It was a really good match, as a major final should be, despite the fact that it was over in straight sets. Serena Williams, playing in the Australian Open women's final against Maria Sharapova, beat the Russian star for the 16th consecutive time, but she had to seriously compete for the win, especially in the outstanding second set. Sharapova played a better match against Williams than she has in a while, but still couldn't manage to take the world number 1 to a third set.

Sharapova didn't get off to a good start. She was broken in the first game, but after Williams held, Sharapova held at love. Obviously having settled down a bit, Sharapova began to introduce the shot-making variety that would propel her to make this match so competitive. The roof had to be closed (something many thought should have been done earlier because the sky was dark and there was light rain). Williams, who is ill, began coughing--she's been coughing all week--and left the court.

During the break, there was a somewhat amusing display on the court that looked like a send-up of the Beijing Olympic Games opening ceremony: Dozens of ballkids, arranged in a symmetrical pattern and all bending over in exactly the same way, wiped the court dry with towels. Chris Evert, calling the match for ESPN, pointed out that the Australian Open could spend millions of dollars to put up roofs, but for drying, all they could come up with were some towels.

When play resumed, Williams broke for 5-2, but then double-faulted twice when she served for the set, and was broken back. However, she then broke Sharapova at love to take the first set 6-3.

Sharapova's serve improved considerably from the beginning of the second set. Her second serve, in particular, became less of a liability, and she took the set to 2-all with controlled power. In the fifth game, Sharapova moved ahead of Williams, but couldn't break her. In the seventh game, Williams went down 0-30, but then hit two aces and held for 4-3, despite Sharapova having had a break point.

Williams then held for 5-4, and Sharapova saved a match point with a forehand down the line. She used a drop shot (not for the first time in this match) to get the ad point, and then held when Williams' return went wide. Wiliams then held at love, and then Sharapova took it to a tiebreak.

Williams got an early mini-break, and stayed ahead throughout. When she went up 6-4 and needed just one more point, she did a complete twirl, then squatted and shook her entire body for a moment. This match had some tension! Sharapova then missed her first serve, but survived by spinning in an almost-ace second serve, then winning the point with another ferocious forehand.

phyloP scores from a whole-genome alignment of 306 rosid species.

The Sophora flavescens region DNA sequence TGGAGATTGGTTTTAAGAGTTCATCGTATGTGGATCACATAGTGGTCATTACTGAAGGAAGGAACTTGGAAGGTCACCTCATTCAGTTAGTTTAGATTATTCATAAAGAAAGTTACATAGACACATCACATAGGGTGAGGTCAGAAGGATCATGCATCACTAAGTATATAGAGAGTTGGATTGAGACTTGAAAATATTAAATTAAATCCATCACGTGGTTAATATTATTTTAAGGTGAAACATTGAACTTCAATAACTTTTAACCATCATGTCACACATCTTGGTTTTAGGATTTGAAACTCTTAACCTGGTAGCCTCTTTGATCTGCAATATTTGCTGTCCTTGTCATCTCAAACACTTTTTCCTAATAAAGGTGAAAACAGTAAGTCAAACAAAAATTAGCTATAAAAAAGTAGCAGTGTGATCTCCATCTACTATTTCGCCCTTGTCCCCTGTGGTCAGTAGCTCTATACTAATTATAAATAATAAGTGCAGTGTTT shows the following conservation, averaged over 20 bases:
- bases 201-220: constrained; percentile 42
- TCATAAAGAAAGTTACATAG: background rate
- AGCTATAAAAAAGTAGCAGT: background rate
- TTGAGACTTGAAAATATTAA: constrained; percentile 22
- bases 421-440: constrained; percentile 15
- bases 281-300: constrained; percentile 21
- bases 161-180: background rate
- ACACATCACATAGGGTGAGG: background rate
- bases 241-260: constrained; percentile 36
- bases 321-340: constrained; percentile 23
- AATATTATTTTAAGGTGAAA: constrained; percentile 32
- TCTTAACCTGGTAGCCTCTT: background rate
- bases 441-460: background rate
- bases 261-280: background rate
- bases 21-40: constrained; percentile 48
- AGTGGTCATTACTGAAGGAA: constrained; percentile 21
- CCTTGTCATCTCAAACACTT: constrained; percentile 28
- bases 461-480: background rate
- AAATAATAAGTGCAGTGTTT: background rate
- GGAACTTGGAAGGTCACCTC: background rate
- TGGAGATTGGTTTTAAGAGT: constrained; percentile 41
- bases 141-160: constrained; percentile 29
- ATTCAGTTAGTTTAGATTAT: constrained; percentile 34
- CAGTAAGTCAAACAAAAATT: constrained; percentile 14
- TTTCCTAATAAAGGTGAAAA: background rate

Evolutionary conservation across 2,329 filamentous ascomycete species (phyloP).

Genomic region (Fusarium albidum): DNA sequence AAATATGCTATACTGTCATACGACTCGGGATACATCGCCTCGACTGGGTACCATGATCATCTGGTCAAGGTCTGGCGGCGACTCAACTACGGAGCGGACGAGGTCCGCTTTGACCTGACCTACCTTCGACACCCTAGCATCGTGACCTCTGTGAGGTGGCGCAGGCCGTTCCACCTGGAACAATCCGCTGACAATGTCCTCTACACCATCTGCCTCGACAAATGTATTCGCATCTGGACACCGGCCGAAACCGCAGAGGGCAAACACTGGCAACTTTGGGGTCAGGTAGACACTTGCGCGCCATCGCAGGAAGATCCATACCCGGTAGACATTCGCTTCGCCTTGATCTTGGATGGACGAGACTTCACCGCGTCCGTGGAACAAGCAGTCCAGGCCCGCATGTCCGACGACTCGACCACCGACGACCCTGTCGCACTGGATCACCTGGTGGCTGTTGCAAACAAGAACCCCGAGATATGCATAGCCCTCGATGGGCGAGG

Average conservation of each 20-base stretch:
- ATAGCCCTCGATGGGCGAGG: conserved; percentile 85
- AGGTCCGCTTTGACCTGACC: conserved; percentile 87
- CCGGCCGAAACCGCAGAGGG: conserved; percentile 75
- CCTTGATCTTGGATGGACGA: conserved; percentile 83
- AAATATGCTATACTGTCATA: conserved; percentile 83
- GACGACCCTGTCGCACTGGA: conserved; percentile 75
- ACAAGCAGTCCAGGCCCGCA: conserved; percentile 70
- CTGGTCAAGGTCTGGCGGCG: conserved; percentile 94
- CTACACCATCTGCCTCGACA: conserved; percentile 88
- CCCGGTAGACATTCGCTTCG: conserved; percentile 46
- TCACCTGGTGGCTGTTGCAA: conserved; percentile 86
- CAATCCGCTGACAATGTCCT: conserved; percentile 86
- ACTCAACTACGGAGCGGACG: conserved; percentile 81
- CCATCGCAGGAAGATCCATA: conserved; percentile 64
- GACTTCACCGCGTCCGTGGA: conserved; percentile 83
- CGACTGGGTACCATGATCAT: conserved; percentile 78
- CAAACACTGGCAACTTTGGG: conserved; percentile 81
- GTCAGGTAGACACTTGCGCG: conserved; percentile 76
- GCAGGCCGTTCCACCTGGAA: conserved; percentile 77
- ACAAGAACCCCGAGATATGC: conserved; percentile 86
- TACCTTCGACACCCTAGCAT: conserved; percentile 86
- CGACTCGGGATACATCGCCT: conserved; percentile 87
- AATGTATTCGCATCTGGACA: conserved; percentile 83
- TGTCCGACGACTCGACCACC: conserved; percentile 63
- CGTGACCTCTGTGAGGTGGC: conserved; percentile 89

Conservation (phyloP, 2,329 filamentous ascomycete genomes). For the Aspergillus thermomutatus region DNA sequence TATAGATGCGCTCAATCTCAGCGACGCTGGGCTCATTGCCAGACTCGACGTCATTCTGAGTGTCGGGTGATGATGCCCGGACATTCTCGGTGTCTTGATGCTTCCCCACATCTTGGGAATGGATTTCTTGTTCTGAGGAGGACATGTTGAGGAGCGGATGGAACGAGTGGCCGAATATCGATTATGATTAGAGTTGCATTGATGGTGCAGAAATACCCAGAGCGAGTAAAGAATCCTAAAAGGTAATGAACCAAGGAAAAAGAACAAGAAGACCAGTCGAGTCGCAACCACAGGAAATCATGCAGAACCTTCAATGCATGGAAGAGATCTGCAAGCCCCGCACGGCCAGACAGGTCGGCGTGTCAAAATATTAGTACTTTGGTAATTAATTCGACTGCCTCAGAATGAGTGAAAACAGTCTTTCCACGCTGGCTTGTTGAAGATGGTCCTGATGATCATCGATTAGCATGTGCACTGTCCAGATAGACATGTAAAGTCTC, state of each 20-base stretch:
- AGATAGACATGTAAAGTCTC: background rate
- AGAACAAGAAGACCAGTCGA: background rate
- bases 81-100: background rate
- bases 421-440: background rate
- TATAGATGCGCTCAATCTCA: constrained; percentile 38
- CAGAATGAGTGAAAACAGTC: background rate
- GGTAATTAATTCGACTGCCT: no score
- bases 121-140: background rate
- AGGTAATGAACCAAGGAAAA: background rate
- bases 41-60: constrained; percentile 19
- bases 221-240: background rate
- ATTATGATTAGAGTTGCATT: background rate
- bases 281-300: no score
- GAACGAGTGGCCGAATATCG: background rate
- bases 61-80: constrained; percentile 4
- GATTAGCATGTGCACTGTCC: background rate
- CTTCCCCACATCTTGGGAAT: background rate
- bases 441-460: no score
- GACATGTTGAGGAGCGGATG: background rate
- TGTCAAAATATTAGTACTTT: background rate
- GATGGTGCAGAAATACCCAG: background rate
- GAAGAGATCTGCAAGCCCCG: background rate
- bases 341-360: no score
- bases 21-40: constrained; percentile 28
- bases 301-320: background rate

But time was running out for the Russian. It was Williams' turn to serve, and she hit an ace. She jumped in the air and began her walk toward the net, but--wait!--the ball was called a let, and play continued. So Serena hit another ace, and that was that, 6-3, 7-6. Because, as the champion said a few years ago about her big match-ending aces: "You know how I like to do it."

Williams hit 18 aces in this match--15 of them in the second set. She also ended the match with an 84% first serve win percentage. Sharapova, especially in the second set, threw just about everything she had at Williams, but the Williams serve, when it's on--which is most of the time--gets Serena out of trouble again and again. As long as she's serving at this level, Williams prevails. Even when she's injured. Even when she's sick.

As for Sharapova--she's getting closer. Someone had to lose, but in this case, the loser looked really good. You can't get any better than that in a final.

Friday, January 30, 2015


It's no secret that women's tennis isn't considered "real" tennis by a lot of people, just as women's basketball, football, you name it, isn't considered "real" when (irrationally) compared with men's sports. Commentators struggle to say the "right" things about female athletes because the right things simply do not come natural to them. Female athletes are put down in word and action every day. It's nothing new.

Wimbledon has a history of not showing respect to its female competitors, but--not to be outdone--the Australian Open is playing catch-up.